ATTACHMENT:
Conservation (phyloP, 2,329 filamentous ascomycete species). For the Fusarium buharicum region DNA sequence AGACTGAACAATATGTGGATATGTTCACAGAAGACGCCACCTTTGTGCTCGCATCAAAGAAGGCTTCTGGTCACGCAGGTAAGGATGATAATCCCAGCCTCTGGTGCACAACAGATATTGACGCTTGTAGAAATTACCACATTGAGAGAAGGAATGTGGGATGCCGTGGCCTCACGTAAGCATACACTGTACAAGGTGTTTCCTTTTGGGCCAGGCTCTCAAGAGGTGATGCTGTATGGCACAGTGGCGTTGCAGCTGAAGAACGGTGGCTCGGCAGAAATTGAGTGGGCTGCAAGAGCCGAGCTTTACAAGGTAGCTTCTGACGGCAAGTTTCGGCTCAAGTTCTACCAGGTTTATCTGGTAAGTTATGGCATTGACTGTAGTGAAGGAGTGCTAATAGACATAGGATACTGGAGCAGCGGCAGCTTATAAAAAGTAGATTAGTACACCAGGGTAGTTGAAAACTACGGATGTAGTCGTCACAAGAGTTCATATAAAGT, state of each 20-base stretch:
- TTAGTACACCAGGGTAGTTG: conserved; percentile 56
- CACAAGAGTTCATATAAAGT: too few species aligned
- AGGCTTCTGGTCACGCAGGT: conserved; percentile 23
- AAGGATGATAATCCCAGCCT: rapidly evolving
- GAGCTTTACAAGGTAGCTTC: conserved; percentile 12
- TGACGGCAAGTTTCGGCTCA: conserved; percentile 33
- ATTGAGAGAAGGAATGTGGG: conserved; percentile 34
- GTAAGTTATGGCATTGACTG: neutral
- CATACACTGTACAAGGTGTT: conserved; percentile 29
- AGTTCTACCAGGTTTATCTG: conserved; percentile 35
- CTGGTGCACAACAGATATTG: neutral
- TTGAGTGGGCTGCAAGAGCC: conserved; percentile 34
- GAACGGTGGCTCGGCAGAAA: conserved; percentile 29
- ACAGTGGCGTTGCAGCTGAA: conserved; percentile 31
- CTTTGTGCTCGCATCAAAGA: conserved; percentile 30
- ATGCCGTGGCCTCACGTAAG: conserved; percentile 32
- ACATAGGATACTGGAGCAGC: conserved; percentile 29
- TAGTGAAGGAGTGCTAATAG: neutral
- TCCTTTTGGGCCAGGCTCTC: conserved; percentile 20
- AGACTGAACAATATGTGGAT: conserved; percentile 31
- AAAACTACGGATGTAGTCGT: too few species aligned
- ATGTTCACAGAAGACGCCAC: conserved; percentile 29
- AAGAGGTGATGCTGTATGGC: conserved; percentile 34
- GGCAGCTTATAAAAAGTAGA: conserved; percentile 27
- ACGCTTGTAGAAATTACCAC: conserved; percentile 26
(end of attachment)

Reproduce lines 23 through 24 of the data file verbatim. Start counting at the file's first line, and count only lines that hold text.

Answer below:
- ATGTTCACAGAAGACGCCAC: conserved; percentile 29
- AAGAGGTGATGCTGTATGGC: conserved; percentile 34